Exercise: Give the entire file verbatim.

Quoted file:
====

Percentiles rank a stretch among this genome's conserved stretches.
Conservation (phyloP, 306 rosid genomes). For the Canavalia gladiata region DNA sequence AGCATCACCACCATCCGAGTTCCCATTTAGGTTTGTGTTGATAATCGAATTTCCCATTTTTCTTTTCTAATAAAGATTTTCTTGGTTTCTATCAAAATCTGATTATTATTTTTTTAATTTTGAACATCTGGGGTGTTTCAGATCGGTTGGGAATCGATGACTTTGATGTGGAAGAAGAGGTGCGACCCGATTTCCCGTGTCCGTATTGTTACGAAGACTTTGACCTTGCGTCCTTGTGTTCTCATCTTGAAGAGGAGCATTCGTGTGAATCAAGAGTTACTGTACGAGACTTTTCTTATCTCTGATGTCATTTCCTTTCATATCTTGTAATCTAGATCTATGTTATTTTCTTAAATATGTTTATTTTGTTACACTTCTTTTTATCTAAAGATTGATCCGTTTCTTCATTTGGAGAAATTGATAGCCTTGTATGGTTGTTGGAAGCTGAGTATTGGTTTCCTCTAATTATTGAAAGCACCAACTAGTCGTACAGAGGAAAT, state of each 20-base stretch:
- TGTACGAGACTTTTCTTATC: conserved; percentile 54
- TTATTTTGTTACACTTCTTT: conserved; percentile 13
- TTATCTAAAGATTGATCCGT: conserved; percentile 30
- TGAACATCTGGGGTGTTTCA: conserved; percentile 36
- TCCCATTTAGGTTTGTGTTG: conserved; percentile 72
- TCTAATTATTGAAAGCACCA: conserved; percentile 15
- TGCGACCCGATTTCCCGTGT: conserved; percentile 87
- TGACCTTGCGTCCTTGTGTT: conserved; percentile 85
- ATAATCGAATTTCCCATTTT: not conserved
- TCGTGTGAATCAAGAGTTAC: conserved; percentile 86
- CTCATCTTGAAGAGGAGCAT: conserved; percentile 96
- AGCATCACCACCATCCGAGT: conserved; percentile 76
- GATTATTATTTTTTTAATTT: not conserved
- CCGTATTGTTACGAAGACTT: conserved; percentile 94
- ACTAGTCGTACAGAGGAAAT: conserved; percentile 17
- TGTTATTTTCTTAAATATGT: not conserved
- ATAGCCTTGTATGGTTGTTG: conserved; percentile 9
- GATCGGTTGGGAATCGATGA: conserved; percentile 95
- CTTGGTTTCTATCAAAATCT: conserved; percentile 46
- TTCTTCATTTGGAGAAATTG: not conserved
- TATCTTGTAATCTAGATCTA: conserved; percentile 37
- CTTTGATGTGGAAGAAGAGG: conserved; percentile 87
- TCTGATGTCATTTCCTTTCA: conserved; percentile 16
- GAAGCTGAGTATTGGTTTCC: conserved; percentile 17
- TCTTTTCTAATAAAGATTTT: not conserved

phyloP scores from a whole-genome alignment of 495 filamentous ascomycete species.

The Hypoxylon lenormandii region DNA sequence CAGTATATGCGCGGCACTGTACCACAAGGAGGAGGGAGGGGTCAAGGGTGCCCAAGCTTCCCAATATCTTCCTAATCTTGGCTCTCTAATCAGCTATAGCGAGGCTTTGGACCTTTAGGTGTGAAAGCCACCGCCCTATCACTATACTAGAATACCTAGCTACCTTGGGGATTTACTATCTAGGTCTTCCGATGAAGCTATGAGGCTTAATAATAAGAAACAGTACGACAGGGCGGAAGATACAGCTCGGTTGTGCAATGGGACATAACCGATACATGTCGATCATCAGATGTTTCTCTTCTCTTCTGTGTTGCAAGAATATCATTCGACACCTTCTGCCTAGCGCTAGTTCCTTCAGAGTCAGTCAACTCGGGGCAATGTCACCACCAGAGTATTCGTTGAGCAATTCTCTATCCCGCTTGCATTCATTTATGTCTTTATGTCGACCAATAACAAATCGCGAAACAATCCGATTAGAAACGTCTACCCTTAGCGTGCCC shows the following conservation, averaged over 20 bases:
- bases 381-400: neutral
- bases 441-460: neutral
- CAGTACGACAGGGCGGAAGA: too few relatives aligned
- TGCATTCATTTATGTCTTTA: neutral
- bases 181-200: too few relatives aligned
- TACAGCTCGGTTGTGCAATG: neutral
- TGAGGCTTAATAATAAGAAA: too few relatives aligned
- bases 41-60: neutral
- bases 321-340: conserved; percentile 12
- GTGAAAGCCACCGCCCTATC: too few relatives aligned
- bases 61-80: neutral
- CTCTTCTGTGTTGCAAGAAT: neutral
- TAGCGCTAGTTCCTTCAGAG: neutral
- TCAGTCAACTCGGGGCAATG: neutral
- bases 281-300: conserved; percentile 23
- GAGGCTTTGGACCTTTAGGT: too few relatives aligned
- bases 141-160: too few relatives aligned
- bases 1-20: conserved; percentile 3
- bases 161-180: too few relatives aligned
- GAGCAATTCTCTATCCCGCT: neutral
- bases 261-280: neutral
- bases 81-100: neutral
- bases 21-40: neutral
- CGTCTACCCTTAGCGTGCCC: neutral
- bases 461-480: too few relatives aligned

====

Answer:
Percentiles rank a stretch among this genome's conserved stretches.
Conservation (phyloP, 306 rosid genomes). For the Canavalia gladiata region DNA sequence AGCATCACCACCATCCGAGTTCCCATTTAGGTTTGTGTTGATAATCGAATTTCCCATTTTTCTTTTCTAATAAAGATTTTCTTGGTTTCTATCAAAATCTGATTATTATTTTTTTAATTTTGAACATCTGGGGTGTTTCAGATCGGTTGGGAATCGATGACTTTGATGTGGAAGAAGAGGTGCGACCCGATTTCCCGTGTCCGTATTGTTACGAAGACTTTGACCTTGCGTCCTTGTGTTCTCATCTTGAAGAGGAGCATTCGTGTGAATCAAGAGTTACTGTACGAGACTTTTCTTATCTCTGATGTCATTTCCTTTCATATCTTGTAATCTAGATCTATGTTATTTTCTTAAATATGTTTATTTTGTTACACTTCTTTTTATCTAAAGATTGATCCGTTTCTTCATTTGGAGAAATTGATAGCCTTGTATGGTTGTTGGAAGCTGAGTATTGGTTTCCTCTAATTATTGAAAGCACCAACTAGTCGTACAGAGGAAAT, state of each 20-base stretch:
- TGTACGAGACTTTTCTTATC: conserved; percentile 54
- TTATTTTGTTACACTTCTTT: conserved; percentile 13
- TTATCTAAAGATTGATCCGT: conserved; percentile 30
- TGAACATCTGGGGTGTTTCA: conserved; percentile 36
- TCCCATTTAGGTTTGTGTTG: conserved; percentile 72
- TCTAATTATTGAAAGCACCA: conserved; percentile 15
- TGCGACCCGATTTCCCGTGT: conserved; percentile 87
- TGACCTTGCGTCCTTGTGTT: conserved; percentile 85
- ATAATCGAATTTCCCATTTT: not conserved
- TCGTGTGAATCAAGAGTTAC: conserved; percentile 86
- CTCATCTTGAAGAGGAGCAT: conserved; percentile 96
- AGCATCACCACCATCCGAGT: conserved; percentile 76
- GATTATTATTTTTTTAATTT: not conserved
- CCGTATTGTTACGAAGACTT: conserved; percentile 94
- ACTAGTCGTACAGAGGAAAT: conserved; percentile 17
- TGTTATTTTCTTAAATATGT: not conserved
- ATAGCCTTGTATGGTTGTTG: conserved; percentile 9
- GATCGGTTGGGAATCGATGA: conserved; percentile 95
- CTTGGTTTCTATCAAAATCT: conserved; percentile 46
- TTCTTCATTTGGAGAAATTG: not conserved
- TATCTTGTAATCTAGATCTA: conserved; percentile 37
- CTTTGATGTGGAAGAAGAGG: conserved; percentile 87
- TCTGATGTCATTTCCTTTCA: conserved; percentile 16
- GAAGCTGAGTATTGGTTTCC: conserved; percentile 17
- TCTTTTCTAATAAAGATTTT: not conserved

phyloP scores from a whole-genome alignment of 495 filamentous ascomycete species.

The Hypoxylon lenormandii region DNA sequence CAGTATATGCGCGGCACTGTACCACAAGGAGGAGGGAGGGGTCAAGGGTGCCCAAGCTTCCCAATATCTTCCTAATCTTGGCTCTCTAATCAGCTATAGCGAGGCTTTGGACCTTTAGGTGTGAAAGCCACCGCCCTATCACTATACTAGAATACCTAGCTACCTTGGGGATTTACTATCTAGGTCTTCCGATGAAGCTATGAGGCTTAATAATAAGAAACAGTACGACAGGGCGGAAGATACAGCTCGGTTGTGCAATGGGACATAACCGATACATGTCGATCATCAGATGTTTCTCTTCTCTTCTGTGTTGCAAGAATATCATTCGACACCTTCTGCCTAGCGCTAGTTCCTTCAGAGTCAGTCAACTCGGGGCAATGTCACCACCAGAGTATTCGTTGAGCAATTCTCTATCCCGCTTGCATTCATTTATGTCTTTATGTCGACCAATAACAAATCGCGAAACAATCCGATTAGAAACGTCTACCCTTAGCGTGCCC shows the following conservation, averaged over 20 bases:
- bases 381-400: neutral
- bases 441-460: neutral
- CAGTACGACAGGGCGGAAGA: too few relatives aligned
- TGCATTCATTTATGTCTTTA: neutral
- bases 181-200: too few relatives aligned
- TACAGCTCGGTTGTGCAATG: neutral
- TGAGGCTTAATAATAAGAAA: too few relatives aligned
- bases 41-60: neutral
- bases 321-340: conserved; percentile 12
- GTGAAAGCCACCGCCCTATC: too few relatives aligned
- bases 61-80: neutral
- CTCTTCTGTGTTGCAAGAAT: neutral
- TAGCGCTAGTTCCTTCAGAG: neutral
- TCAGTCAACTCGGGGCAATG: neutral
- bases 281-300: conserved; percentile 23
- GAGGCTTTGGACCTTTAGGT: too few relatives aligned
- bases 141-160: too few relatives aligned
- bases 1-20: conserved; percentile 3
- bases 161-180: too few relatives aligned
- GAGCAATTCTCTATCCCGCT: neutral
- bases 261-280: neutral
- bases 81-100: neutral
- bases 21-40: neutral
- CGTCTACCCTTAGCGTGCCC: neutral
- bases 461-480: too few relatives aligned